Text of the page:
No. 297 - St Michael's at Bagdad - 'Lest We Forget'

Bagdad is a small town 37 kilometres north of Hobart. It was once a staging post for horse drawn vehicles before they continued the arduous journey up Constitution Hill. Bagdad is now a mixed farming and commuter settlement bisected by the busy Midland Highway.

Anglican’s worshipped in the Bagdad Hall in the early 1890’s before St Michael’s opened in 1904. In 1903 the Hobart Mercury reported on one of the last services held in the hall, which drew visitors from the surrounding district to see and hear recently appointed Bishop John Mercer:

“The annual harvest thanksgiving service of the Anglican Church took place in the hall on Sunday… The hall was decorated by willing hands, and the tasty arrangements made by the ladies of various flowers and fruits speak volumes for the love and interest they have in their church. The hall was crowded, many people being unable to obtain sitting room. People came from surrounding districts, even from Glenorchy, Broadmarsh and Kempton. The last week among loyal churchgoers has been one of excitement, on account of expecting to hear Bishop Mercer, whose broad minded views on church matters have gained him respect from all denominations…”

The Bishop clearly impressed the Bagdad Anglicans as well as the correspondent for the Mercury:

“The beautiful language of the Bishop, put so as the youngest could understand, sunk deeply into the hearts of all present, and silence and attention reigned supreme. He spoke of the necessity of having an Anglican church erected as soon as possible…. He (Dr Mercer) also referred to the kindness that should be extended to animals, his attention having no doubt been drawn to the subject by two dogs quietly sitting on the stage, and seemingly interested in the proceedings…”

The foundation stone for the new church was laid 5 months later in November 1903. The church was initially to be dedicated to St Thomas but this changed to St Michael before the building was completed. The Hobart Mercury reported on the proceedings:

“A special train conveyed passengers from Hobart, and those who travelled from Brighton to Bagdad for the first time were loud in their praise of the lovely valley through which the Jordan meanders. The view from the site of the new church – northwards to Constitution Hill, and southwards to the slopes of Mount wellington – is one of the most charming rural scenes to be seen in Tasmania…. Church service has for years been held in the public hall in the village, but for some time past the parishioners have been working steadily to provide the nucleus of a fund to erect a new church. So long as fifteen years ago, the site was selected, and seven years latter it was determined to make a practical start. With only a limited population to work upon, the process of raising money was necessarily slow, but by means of entertainments, bazaars, etc., the balance in hand steadily increased, until £50 was raised. As usual in such cases, upon the ladies devolved the greater portion of the work…. By around 3 o’clock there was a large gathering around the scene of the ceremony, and dedication service being performed by Canon Lindley…. Mrs Mercer performed the ceremony of laying the foundation stone, and delivered a most impressive and appropriate address….”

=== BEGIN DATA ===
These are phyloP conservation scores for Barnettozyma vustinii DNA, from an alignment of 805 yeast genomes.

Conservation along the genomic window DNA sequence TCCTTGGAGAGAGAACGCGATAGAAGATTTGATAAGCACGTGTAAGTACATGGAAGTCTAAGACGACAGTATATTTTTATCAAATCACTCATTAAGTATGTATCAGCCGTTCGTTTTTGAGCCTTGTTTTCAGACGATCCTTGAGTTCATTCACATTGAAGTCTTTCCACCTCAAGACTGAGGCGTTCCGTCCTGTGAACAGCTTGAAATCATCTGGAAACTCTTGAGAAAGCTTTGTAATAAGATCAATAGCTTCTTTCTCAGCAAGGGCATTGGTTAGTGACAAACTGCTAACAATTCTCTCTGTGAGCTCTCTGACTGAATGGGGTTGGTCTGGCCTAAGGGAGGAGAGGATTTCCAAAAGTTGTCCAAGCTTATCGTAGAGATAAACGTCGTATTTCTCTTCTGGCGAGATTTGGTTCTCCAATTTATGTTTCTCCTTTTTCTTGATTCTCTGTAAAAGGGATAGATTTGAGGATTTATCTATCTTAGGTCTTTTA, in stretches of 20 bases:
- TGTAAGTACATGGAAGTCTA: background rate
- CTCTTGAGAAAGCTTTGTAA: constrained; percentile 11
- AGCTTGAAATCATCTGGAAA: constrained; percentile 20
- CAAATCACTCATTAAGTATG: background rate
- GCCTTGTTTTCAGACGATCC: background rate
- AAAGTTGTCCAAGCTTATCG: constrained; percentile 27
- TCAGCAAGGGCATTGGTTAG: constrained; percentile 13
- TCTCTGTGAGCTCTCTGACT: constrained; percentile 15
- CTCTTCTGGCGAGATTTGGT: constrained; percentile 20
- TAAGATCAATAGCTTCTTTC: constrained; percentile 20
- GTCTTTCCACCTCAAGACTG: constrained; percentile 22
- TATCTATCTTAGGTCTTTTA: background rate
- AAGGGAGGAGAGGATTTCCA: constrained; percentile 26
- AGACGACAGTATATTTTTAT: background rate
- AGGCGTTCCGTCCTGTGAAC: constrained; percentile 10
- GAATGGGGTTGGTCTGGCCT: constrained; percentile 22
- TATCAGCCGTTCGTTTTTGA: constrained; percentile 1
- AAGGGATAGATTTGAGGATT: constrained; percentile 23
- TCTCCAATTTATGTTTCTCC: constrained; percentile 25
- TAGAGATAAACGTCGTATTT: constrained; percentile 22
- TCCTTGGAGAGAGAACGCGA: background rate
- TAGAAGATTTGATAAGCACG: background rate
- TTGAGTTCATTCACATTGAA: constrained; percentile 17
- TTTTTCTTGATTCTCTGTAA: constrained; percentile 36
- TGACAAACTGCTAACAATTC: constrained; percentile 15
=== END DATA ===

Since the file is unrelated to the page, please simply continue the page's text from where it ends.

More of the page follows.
St Michael’s was completed and dedicated by Bishop Mercer in May 1904. Once again the Hobart Mercury provides details of the proceedings:

“The church is a very picturesque building, situated conspicuously on a little hill, so that it commands a view both up and down the valley…. It is intended to accommodate 75 worshippers, but built on lines allowing for future extension. Mr Alan Walker… was the architect. The land on which the church is built at one time formed part of the Sayes Court Estate, and was, at the suggestion of the late Rev. Fookes, given for its present purpose by Mr. Frederick Page.

The Bishop delivered an impressive address, and dedicated the church to St Michael and All Angels. After the dedication of the church, a procession of clergy and laity proceeded to the cemetery, which was solemnly dedicated to its sacred purpose…”


As anticipated, St Michael’s was extended. It is interesting to learn that the new chancel was dedicated to the memory of the young men of the Bagdad district who had died during the Great War. The foundation stone was laid in 1919 by the Governor, Sir Francis Newdegate, who remarked in his speech:
“I do hope with all my heart that when people worship in your church they will not forget all the sacrifices made by the gallant men of the neighbourhood and their beloved ones”.

Almost 100 years later, St Michael’s is to be sold to meet the Bishop Condie’s commitment to the national redress scheme. Whatever the future of this church, perhaps the sacrifices made by the community, as well as the ‘gallant men’ to whom the chancel is dedicated, will not be forgotten, as Governor Sir Francis Newdegate had so fervently hoped.

Photograph: Duncan Grant 2018

Photograph: Duncan Grant 2018

Photograph: Duncan Grant 2018

Photograph: Duncan Grant 2018

Photograph: Duncan Grant 2018


Photograph: Duncan Grant 2018

Photograph: Duncan Grant 2018

        The Mercury, Saturday 7 November 1903, page 2


St Michael's Cemetery







Sources:

The Mercury, Wednesday 3 June 1903, page 7
The Mercury, Saturday 7 November 1903, page 2
The Mercury, Tuesday 3 May 1904, page 2
The Mercury, Monday 2 June 1919, page 8

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